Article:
The most common emergency situations are if you lose too much blood or if your baby doesn’t breathe when they’re born.

If this is your first baby, you’re more likely to need transfer to hospital than if you’ve given birth before.

There are some disadvantages you should think about if you’re considering a home birth, such as:

What do I need to do if I am planning a homebirth? If you would like to have a homebirth, you first need to check with your local hospital or private midwifery practice to see if they provide homebirth as an option.

It’s important to:

Your midwife will check your baby when they’re born and in the first days afterwards. If you’d like your baby to be checked by a doctor, you can take them to your GP.

What questions should I ask?

You can ask your midwife anything you are unsure about. Here are some questions you might want to ask:

  • How long would it take if I need to be transferred to hospital?
  • Which hospital would I be transferred to and how would I get there?
  • Would a midwife be with me all the time?
  • Who can I contact when I go into labour?
  • How do I prepare my home for the birth?
  • How can I get a birthing pool?

Should I have a homebirth because of coronavirus (COVID-19)?

With the recent outbreak of coronavirus (COVID-19), you might be considering changing your plans to have a homebirth instead of having your baby in a birthing centre or hospital. You might be worried about infection in hospital, or you might prefer to have more people with you for support than hospital COVID-19 restrictions allow.

It’s not a good idea to change your birth plan because of COVID-19.

Hospitals are taking extra precautions to keep both you and your baby safe during your stay. You can also keep yourself and your baby safe by being vaccinated for COVID-19.

Where can I find more information?

To find out more about home birth, visit:

You can also call Pregnancy, Birth and Baby on 1800 882 436 to talk to a maternal child health nurse about homebirth and to discuss whether it may be suitable for you.

Speak to a maternal child health nurse

Call Pregnancy, Birth and Baby to speak to a maternal child health nurse on 1800 882 436 or video call. Available 7am to midnight (AET), 7 days a week.

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Last reviewed: August 2022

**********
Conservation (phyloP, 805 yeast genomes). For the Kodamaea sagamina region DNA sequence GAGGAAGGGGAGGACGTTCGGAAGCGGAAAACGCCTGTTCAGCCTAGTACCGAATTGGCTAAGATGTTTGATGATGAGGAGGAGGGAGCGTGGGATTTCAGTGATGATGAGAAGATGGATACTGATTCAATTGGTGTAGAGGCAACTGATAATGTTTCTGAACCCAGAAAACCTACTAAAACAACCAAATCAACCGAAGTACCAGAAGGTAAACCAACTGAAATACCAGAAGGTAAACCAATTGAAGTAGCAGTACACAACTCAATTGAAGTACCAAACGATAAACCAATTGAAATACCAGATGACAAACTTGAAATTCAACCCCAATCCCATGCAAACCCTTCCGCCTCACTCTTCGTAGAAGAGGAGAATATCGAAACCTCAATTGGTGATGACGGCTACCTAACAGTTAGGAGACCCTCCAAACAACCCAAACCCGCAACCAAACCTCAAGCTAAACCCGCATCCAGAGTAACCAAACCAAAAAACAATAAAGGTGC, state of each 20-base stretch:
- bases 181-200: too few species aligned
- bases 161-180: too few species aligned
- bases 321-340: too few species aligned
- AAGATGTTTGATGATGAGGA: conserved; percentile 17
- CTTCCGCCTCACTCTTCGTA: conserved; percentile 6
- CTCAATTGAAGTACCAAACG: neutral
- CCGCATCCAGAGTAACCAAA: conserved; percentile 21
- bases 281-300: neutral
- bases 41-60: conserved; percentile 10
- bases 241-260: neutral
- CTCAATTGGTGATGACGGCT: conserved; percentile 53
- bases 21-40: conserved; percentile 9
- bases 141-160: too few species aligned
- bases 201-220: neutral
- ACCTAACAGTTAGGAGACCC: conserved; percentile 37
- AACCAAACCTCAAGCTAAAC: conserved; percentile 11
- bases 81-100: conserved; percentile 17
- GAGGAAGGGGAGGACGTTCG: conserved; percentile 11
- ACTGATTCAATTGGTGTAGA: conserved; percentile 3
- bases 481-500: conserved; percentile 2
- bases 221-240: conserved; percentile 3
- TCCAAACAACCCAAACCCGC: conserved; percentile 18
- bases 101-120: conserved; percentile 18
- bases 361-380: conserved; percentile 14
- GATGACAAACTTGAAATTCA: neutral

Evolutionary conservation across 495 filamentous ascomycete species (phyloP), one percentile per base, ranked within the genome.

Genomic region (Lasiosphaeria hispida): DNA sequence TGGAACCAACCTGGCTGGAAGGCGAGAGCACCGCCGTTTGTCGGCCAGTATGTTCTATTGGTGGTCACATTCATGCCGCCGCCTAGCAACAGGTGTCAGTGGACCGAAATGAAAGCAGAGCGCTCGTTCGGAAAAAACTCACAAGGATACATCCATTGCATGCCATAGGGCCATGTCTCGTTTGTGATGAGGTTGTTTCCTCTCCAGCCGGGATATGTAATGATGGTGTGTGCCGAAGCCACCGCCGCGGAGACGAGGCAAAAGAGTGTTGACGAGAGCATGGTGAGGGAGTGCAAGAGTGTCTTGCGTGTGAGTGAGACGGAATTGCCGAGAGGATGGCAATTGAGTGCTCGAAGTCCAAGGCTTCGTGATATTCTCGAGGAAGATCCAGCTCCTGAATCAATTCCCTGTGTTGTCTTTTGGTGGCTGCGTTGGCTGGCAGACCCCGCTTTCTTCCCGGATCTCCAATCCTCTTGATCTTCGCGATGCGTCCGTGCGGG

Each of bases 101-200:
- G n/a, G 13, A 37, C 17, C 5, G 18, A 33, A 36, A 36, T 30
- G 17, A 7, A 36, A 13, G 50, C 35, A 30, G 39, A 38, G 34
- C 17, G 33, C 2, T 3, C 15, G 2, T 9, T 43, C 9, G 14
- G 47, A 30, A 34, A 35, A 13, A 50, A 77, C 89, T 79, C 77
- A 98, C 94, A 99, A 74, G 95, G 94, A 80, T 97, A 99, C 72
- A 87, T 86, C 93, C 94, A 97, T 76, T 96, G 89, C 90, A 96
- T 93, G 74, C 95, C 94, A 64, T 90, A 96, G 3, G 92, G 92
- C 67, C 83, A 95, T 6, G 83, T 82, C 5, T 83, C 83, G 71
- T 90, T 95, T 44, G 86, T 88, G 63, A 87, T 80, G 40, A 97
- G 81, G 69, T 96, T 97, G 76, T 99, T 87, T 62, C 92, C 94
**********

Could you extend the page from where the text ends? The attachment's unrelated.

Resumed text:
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Need more information?

Homebirth: pregnancy care and birth | Raising Children Network

Homebirth is an option for healthy women with low-risk pregnancies who can transfer to hospital. Private midwives care for homebirthing women in pregnancy.

Read more on website

Homebirth - Better Health Channel

Having a baby at home can be an option for pregnant women who are healthy, have a low-risk pregnancy and live close to a hospital in case the birth does not go to plan.

Read more on Better Health Channel website

Homebirthing in the NT | NT.GOV.AU

Homebirths in Alice Springs, Darwin and remote areas of the NT.

Read more on NT Health website

Homebirth - Canberra Health Services

Read more on ACT Health website

About doulas | Raising Children Network

Doulas support women with information and practical and emotional care during pregnancy and birth. Doulas work in homebirth and hospital settings.

Read more on website

Choosing where to give birth

Advice on choosing where to give birth, including a midwifery unit or birth centre, hospital or at home, and what to expect from private and public care.

Read more on Pregnancy, Birth & Baby website

Midwives: guide for women & families | Raising Children Network

Midwife means being ‘with woman’. Midwives care for women during pregnancy, labour and birth. They work in hospitals, birth centres and homebirths.

Read more on website

What is freebirth?

Freebirth is when you choose to have your baby without medical or midwifery assistance. This greater independence comes with some risks.

Read more on Pregnancy, Birth & Baby website

Vitamin K at birth

All babies need to have vitamin K to help the blood to clot and prevents serious bleeding.

Read more on Pregnancy, Birth & Baby website

Labour & birth: what to expect | Raising Children Network

Early labour signs include a show, waters breaking and pain. During labour, your contractions increase and your cervix dilates, so you can birth your baby.

Read more on website

Call us and speak to a Maternal Child Health Nurse for personal advice and guidance.

Need further advice or guidance from our maternal child health nurses?